“The Guangzhou show is much bigger and better, has been running for over 10 years, and has more of a balance of domestic producers and international brands. It is China’s biggest [beauty] fair,” said Cathy Chan, assistant product registration consultant of the Quality and Technology Certification and Consultation Service Centre, or QTCCC, which also attended Cosmoprof Shanghai in 2007. “Cosmoprof is bigger this year, the quality of visitors is down somewhat but it still is an overall improvement.” A division of the Guangzhou Beauty and Cosmetic Association, QTCCC is a consultancy that assists foreign firms with import approval paperwork.
“Guangzhou women receive influences from Hong Kong and [South] Korea and Japan, and want to take care of their bodies, especially after having a child,” continued Chan. “Guangzhou was the earliest to have beauty imports, and has all levels of products from the cheapest up to the highest, while Shanghai has middle to high levels. Shanghai culture has always encouraged women to pursue beauty, while Guangzhou women are more practical, and it is too hot there to wear much makeup, it melts off. Women in all of China are starting to care about beauty, but for most of the country it is more recent.”
Red Earth, founded in Australia in 1989, has operated in China for 10 years and has a substantial presence in the country, with over 100 stores. “China is pretty big for us,” said C.K. Xu, the firm’s marketing manager. “This is our first time at Cosmoprof Shanghai, and we hope it will become a good event; all women like to be pretty, so in two to four years it will be pretty big, but it needs more p.r. and marketing. A lot of international brands are looking to come into China.”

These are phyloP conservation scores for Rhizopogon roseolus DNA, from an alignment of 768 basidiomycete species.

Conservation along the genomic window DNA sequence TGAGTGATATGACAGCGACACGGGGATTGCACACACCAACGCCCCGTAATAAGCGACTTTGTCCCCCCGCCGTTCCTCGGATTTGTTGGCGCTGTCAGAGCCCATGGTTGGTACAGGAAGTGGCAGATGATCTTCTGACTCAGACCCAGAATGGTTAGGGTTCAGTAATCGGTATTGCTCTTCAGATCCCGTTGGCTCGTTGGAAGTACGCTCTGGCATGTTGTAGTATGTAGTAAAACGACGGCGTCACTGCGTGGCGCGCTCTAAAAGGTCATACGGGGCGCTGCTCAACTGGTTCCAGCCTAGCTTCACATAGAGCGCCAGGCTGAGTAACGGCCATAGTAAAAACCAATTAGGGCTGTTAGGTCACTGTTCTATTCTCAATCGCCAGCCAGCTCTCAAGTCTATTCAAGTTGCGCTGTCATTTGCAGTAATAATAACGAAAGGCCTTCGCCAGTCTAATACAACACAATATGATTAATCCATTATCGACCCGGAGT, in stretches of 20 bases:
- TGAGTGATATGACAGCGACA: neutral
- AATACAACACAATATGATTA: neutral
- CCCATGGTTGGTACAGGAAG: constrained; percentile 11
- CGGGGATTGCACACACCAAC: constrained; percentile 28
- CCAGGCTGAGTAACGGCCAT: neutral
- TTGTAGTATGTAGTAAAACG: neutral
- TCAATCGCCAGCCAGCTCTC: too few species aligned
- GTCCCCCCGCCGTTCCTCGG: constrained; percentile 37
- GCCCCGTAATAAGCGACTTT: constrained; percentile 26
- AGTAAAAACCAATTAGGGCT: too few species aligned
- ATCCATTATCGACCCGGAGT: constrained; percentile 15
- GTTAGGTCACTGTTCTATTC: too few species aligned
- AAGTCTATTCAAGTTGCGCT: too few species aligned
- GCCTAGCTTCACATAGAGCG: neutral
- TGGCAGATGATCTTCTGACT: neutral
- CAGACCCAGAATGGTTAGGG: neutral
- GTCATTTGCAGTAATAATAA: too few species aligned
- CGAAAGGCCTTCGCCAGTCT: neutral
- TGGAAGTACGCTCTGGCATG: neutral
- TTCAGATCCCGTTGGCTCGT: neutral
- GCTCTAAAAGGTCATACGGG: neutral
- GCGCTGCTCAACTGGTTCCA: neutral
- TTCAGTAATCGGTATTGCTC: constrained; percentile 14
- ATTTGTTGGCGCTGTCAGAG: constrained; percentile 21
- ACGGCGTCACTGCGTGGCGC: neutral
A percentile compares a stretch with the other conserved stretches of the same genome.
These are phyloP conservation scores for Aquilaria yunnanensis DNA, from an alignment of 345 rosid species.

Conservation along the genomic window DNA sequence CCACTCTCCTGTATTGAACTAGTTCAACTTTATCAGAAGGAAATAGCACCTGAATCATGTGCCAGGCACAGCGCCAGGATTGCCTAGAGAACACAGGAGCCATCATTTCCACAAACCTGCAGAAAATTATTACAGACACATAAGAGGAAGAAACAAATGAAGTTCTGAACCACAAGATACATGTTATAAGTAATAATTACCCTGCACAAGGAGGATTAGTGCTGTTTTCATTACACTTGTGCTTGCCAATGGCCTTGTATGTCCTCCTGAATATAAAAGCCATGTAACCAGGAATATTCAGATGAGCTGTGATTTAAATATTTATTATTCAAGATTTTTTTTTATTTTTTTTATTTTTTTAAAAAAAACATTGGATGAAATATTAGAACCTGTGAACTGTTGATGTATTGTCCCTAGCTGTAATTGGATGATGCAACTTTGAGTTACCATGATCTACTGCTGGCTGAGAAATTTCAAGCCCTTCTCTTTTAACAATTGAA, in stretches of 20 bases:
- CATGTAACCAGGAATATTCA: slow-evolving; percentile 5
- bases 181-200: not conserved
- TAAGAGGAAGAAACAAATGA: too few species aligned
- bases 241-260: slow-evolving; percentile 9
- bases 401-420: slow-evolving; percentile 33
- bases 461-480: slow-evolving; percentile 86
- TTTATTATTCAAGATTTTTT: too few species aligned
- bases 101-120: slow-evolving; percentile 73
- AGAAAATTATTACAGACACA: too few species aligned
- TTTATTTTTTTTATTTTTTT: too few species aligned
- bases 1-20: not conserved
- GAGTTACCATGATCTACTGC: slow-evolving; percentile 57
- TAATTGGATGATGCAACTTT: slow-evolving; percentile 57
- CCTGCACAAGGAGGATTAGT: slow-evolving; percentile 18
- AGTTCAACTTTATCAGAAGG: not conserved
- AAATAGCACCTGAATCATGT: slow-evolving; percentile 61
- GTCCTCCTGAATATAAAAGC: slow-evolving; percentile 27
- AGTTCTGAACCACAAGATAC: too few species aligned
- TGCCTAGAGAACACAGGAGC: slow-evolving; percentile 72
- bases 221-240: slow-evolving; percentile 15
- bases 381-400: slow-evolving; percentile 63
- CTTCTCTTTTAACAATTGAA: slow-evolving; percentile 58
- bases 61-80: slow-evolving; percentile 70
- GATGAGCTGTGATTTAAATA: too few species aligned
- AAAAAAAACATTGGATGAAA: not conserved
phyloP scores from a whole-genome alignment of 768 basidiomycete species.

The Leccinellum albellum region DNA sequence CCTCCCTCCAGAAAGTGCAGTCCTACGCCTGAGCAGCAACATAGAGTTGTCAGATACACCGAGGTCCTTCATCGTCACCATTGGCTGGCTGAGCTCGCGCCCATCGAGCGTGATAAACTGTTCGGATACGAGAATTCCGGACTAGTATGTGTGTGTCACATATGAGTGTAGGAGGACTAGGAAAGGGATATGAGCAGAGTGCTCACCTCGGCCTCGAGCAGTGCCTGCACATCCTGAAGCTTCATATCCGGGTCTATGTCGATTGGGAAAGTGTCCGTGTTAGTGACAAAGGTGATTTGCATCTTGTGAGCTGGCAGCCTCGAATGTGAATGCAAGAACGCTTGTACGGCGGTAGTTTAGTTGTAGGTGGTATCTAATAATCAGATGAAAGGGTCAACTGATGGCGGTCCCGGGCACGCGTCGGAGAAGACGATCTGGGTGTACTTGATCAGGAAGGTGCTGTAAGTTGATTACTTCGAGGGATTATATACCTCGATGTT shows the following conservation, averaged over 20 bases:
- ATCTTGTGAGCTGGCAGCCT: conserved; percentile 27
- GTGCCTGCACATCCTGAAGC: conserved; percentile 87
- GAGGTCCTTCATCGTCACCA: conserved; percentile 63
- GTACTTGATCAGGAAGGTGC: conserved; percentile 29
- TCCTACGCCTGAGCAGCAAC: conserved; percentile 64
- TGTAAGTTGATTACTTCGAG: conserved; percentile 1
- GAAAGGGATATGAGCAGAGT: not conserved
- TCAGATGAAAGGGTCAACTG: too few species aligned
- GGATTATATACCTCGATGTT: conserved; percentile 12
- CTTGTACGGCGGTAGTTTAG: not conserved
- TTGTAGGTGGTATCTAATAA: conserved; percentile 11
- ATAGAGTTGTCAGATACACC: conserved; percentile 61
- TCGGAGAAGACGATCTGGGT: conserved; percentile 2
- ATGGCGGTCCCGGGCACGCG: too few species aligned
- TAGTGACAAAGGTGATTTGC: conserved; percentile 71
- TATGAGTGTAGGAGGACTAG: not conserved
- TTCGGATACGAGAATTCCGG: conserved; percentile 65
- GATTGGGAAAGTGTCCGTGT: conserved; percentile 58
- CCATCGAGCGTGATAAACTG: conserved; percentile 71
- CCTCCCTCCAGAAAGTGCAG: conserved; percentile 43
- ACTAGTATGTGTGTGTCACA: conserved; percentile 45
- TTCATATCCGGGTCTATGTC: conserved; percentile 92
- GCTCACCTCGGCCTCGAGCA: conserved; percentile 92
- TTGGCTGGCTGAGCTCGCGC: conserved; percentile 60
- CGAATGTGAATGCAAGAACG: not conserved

Chan of QTCCC countered that China’s beauty market is not very trend-driven, and the main sellers of 2008 will be the same as in previous years. “The predominant products will remain antiaging and antiwrinkle, sporting, whitening and slimming. The primary clientele is women in their 30s and 40s. When they were young they didn’t have face creams, so now they’re trying to make up for lost time. And Chinese people like to be very white.”
Chan added that foreign brands will continue to dominate China’s beauty market for the foreseeable future. “In the big cities, consumers will almost always choose imported beauty products, or ‘Made in China’ but by a big international brand,” she clarified. “This is 80 to 90 percent of the first-tier market. In smaller cities, consumers will chose more Chinese products, but still the big brands such as Dabao, Li Qi and Avanna. China has a culture of choosing imported brands because they feel that it is more secure and reliable, and that international companies are better managed.”
In 2007, the Chinese government approved roughly 7,000 import permit applications for beauty products, Chan continued, about double the 3,000 to 4,000 permits it issued in previous years. She believed the increase was due to greater efficiency on the government’s part, rather than an increase in applications. “The import restrictions are quite complicated, and require a minimum of four months using us, but on their own it takes companies one to two years to get approval, the regulations are very strict. The bureau looks at the documentation, and if anything is slightly off, it will reject the application.”
Cosmoprof Asia next runs in Hong Kong from Nov. 12 to 14.